Forgetting the past in Medellin, Colombia
When you think of Colombia do you think about the time they tied with Germany in the 1990 World Cup? Do you think about the immaculate metro? Maybe you think about the beautiful architecture and city design? If you do think about these things, you might be a Paisa, a person born and raised in Medellin. If your first thought was cocaine, corruption, and violence, then you might be someone born anywhere else around the world.
According to the guide who led our free Real City Walking Tour, “us Paisas are proud, almost to a fault. We are some of the most friendly and optimistic people you will meet, partly because we choose to forget the past.” The names of notorious cocaine smugglers, political figures, and war leaders were omitted during the tour for fear that Paisas nearby by might hear the names and get upset that she was talking about someone so unpleasant, tainting the impressions of these impressionable tourists. She has been criticized by locals for taking tourists to the “real” parts of downtown Medellin. “Why are you showing them that part of town! Just show them the tall buildings and the nice parts,” they plead. And while she did show us the nice parts, she did not omit discussing and showing us the city’s real side too.
She took us to the park that locals will tell you not to go to day or night. We ate lunch next to a church where “shady business” happened near the posts and phone booths. “Weird things always happen next to churches” she said many times. With a solemn tone, she spoke extensively of the myths and truths behind the famous drug criminal Pablo Escobar whom she called by his alias, “the doctor”. It took about 5 years to take down this self proclaimed Robin Hood who was responsible for the deaths of thousands of people including anyone who spoke or acted against him, even high ranked politicians and judges. He made the violence and political conflict at the time worse by giving the paramilitaries loads of money to protect him and his cocaine stash. The “richest criminal in history” is a huge sore spot in Colombia’s history. Us tourists are fascinated by the story, but he is no glorified figure to the people who are still mourning the loss of their loved ones. She also talked about political corruption and how Medellin had only been so poor in the past because politicians used all of the money for their own means instead of putting it into the city. When they finally had a mayor who wasn’t corrupt, the city was suddenly rich and it completely changed.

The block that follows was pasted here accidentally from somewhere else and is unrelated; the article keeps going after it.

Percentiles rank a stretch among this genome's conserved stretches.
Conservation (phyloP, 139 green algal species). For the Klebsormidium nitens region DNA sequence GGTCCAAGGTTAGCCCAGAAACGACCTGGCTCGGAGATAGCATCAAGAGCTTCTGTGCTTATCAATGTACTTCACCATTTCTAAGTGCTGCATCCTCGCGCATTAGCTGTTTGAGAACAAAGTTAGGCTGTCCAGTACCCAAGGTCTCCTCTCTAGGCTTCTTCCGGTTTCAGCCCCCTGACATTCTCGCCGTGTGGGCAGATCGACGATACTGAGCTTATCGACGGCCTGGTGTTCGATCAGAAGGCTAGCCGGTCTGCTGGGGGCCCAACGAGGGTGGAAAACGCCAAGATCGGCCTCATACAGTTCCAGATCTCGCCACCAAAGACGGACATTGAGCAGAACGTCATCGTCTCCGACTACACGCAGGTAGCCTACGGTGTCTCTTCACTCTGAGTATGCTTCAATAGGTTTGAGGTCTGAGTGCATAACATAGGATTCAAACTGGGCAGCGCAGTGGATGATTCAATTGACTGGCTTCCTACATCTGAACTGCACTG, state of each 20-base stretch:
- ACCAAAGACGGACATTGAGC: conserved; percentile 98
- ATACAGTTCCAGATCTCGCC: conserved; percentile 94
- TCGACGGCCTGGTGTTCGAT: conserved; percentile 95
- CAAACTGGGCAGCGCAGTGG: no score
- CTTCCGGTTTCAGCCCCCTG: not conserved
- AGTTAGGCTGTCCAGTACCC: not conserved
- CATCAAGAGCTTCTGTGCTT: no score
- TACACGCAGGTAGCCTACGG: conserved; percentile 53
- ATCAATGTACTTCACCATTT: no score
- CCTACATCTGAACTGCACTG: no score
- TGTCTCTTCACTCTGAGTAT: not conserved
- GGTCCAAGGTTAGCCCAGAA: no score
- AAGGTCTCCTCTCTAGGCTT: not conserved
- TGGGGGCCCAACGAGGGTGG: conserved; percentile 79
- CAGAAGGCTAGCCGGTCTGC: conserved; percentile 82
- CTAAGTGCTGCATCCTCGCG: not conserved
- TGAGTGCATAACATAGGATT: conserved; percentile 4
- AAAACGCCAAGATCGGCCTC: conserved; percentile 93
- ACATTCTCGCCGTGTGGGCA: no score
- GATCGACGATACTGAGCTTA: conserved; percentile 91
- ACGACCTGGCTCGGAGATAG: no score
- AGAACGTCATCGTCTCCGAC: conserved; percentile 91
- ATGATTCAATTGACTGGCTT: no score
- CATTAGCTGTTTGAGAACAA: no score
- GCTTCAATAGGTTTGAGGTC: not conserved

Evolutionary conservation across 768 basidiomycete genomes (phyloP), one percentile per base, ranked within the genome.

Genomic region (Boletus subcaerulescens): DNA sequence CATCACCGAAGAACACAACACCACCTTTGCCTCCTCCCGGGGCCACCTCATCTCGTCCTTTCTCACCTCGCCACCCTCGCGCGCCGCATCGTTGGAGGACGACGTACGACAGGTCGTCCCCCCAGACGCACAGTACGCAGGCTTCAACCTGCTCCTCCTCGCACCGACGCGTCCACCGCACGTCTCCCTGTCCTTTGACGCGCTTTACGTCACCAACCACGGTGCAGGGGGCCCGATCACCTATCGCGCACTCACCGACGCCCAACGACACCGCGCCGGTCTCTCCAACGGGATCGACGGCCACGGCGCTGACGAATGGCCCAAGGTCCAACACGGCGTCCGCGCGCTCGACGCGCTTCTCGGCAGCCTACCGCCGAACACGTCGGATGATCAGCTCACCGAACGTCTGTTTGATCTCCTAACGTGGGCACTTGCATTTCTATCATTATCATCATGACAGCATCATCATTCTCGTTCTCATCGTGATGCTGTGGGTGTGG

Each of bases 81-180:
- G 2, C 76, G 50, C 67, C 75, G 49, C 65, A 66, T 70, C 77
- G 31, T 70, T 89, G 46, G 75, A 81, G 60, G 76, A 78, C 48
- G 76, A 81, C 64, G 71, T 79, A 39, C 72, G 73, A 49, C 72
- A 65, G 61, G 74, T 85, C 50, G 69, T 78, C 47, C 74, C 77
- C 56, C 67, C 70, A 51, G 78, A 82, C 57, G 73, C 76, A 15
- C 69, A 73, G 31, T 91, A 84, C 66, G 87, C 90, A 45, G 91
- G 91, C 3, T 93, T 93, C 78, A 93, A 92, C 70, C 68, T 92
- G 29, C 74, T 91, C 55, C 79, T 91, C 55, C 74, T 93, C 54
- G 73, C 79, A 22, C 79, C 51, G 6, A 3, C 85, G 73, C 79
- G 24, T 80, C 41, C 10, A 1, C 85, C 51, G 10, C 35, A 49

“You can understand why people would want to forget” she explained. “Because if we focused on our past, we would be a very depressing people. When you meet a Colombian, are they sad and mean? No, they are vibrant, happy, and hopeful!” I couldn’t agree with her more.
“The fact that you are all here today is a testament to how much this city has changed. 20 years ago it was one of the most dangerous cities in the world. Now we host summits and teach other world leaders on how to better their communities through strategies like democratic architecture”. Innovations like installing beautiful tall lights in the dark parts of town, escalators up the steep mountain sides in poor neighborhoods, and music schools in gang-driven territories, have all contributed to the positive change that this city has seen in such a short amount of time. But one of the biggest changes and the jewel of this city is the metro. “You’ll never see graffiti or trash on the metro. That’s because it was made for the people. Everyone respects it”.
“We mustn’t forget our past or else we’ll be doomed to repeat it over and over again. But we also mustn’t dwell on it. Because that would be really depressing and we wouldn’t be able to move forward.” If you look hard enough, you can find some painful reminders of the past- a Botero sculpture of a bird that was destroyed by a bomb is still displayed in a park so no one forgets those who died from the explosion. But my first impression of Medellin is of innovation, energy, and hope. I see the numerous beautiful and playful Botero sculptures, the prominent and proud metro system, clean and walkable neighborhoods, and smiling faces. Walking around Medellin, you too just might forget the awful history that this city and country has seen, and in that way you might be becoming more and more like a Paisa yourself.
A review of the Real City Walking Tour: We recently discovered “free walking tours” (thank you Becca!) and it sounds like they are available in many big cities. This is a great way to get acquainted to a new city, learn about it’s history, meet other travelers as well as a local, and get in some good exercise! The tour was 4.5 hours and even though that sounds like a lot of walking, most of the time we were sitting on the steps in a scenic location while she talked about our surroundings and the history of the city. Guides for this particular tour are paid solely in tips. The standard tip was 20,000-35000COP ($8-15 USD) but she explained she was happy to accept any amount, making the tour affordable and accessible to everyone. In my opinion, the quality was so high that we gladly paid the expected amount. I was so impressed at our guide’s knowledge level, her ability to keep everything interesting and entertaining, and her ease at answering tough and obscure questions. The only thing I remember her not knowing was the amount of employees in one of the government administrative buildings…yes, someone actually asked that question. This tour exceeded my expectations and set the bar very high! I even want to do a walking tour when I get back to San Diego! Has anyone else attended a free walking tour? How was it?
Some more photos around Colombia….